~ Barbara A Coryn

Love and patience. For all furry family members, but especially seniors, we must always weigh the stress factor when planning outings or even gatherings at our home. Sometimes they need us to move them to a warmer/cooler location in the house depending on weather. Remember to sit with them and just BE.

~ EnduraPet

Glucosamine for their aching joints! ~ Lisa Moy

Make sure they have enough water, their nails are clipped short and they are cool enough.

~ Linnie Swor Heaverlo

We have a ramp to get into the car for Rocky after he had his knee and back surgeries. We also have a sling for after his surgeries. He’s on Metacam for his arthritis, and Omega, our other dog, gets Adequan shots to help prevent her arthritis from worsening. And they both get fish oil. Those things all help. We also have a variety of beds so they can stay comfy without having to jump up on the furniture if they don’t feel up to it.

~ Micaela Myers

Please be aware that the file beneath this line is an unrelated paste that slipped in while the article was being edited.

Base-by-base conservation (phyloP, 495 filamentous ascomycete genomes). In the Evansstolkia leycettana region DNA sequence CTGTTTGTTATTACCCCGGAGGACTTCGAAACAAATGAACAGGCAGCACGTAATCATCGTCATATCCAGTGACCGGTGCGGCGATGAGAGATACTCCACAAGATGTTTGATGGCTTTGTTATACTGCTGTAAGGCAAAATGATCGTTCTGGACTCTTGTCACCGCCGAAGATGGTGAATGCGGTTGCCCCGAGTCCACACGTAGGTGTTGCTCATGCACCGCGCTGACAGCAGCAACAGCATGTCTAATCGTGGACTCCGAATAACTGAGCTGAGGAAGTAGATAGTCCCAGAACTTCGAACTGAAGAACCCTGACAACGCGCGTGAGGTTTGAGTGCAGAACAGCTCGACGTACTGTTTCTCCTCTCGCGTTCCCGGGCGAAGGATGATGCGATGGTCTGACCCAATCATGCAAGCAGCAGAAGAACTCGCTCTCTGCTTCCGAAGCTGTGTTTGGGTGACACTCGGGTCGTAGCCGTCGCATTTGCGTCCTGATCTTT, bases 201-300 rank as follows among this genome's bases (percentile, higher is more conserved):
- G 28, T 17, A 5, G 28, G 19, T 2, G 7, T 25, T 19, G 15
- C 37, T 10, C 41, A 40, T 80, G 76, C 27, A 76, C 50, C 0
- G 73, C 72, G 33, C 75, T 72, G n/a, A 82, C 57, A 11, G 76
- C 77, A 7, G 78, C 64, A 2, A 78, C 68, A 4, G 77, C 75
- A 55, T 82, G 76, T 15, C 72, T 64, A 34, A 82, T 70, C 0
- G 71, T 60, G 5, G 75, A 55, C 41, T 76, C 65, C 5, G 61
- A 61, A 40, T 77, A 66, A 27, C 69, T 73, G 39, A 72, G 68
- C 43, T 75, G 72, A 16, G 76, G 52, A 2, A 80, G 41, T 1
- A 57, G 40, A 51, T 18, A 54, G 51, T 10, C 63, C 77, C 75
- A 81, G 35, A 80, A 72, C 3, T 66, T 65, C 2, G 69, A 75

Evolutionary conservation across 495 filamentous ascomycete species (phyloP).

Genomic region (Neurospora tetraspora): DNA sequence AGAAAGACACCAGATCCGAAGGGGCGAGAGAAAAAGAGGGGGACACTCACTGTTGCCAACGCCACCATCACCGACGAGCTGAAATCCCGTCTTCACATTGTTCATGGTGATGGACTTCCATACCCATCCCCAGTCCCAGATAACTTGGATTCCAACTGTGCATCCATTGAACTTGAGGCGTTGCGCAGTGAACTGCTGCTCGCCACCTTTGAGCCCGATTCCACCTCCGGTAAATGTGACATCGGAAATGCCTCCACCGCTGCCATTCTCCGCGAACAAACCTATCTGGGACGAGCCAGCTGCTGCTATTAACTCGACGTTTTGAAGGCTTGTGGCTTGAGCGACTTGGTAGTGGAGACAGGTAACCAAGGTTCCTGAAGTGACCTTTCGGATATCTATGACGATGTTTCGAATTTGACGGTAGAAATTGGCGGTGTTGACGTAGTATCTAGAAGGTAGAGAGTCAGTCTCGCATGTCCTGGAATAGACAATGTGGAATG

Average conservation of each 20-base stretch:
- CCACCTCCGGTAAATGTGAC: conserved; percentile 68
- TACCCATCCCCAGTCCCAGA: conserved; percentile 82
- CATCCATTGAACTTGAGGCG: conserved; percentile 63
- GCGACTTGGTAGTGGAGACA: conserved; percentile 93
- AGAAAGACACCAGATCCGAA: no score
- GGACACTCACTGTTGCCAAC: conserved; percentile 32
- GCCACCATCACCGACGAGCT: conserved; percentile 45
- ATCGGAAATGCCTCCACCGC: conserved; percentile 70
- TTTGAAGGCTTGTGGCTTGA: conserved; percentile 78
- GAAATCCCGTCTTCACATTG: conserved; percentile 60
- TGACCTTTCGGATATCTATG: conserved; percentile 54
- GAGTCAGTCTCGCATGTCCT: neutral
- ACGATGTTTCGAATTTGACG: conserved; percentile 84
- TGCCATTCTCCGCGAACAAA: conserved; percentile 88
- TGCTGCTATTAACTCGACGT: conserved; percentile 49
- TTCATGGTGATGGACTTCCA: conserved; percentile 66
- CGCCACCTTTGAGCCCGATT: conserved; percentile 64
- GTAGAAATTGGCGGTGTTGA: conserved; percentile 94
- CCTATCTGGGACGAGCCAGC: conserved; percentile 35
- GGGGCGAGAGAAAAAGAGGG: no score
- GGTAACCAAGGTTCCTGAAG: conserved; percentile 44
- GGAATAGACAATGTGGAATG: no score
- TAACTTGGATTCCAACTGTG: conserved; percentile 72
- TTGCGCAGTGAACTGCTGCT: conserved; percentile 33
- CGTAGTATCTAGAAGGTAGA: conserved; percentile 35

Keep your eyes open for any changes in their appetite, behavior, etc. and discuss any changes you see with your vet. A lot of signs of illness can disguise themselves as “normal signs of aging.”

~ Esther Gassen

Our dog had always been allowed to sleep on the beds (I had a sheet or blanket to catch hair) but, several years ago he couldn’t jump up and would just sit, staring longingly at the bed. We had an old ottoman that we pushed to the bedside. He was able to use the ottoman to get on and off the bed.

~ Irene Brodie

As a final refuge foster home for Old Dog Haven, we like to keep them active, even if it only means a slow walk – whatever they are capable doing. We have an almost 12 year old lab mix who is learning “bite work” with a bite suit as his younger GSD brothers are trained already. Although he can’t really get it quite like the GSDs, he really enjoys “running” after my other half and grabbing the suit while growling. He has a blast! The other oldsters go on walks, visits to the pet store, playing fetch outside. It keeps them happy!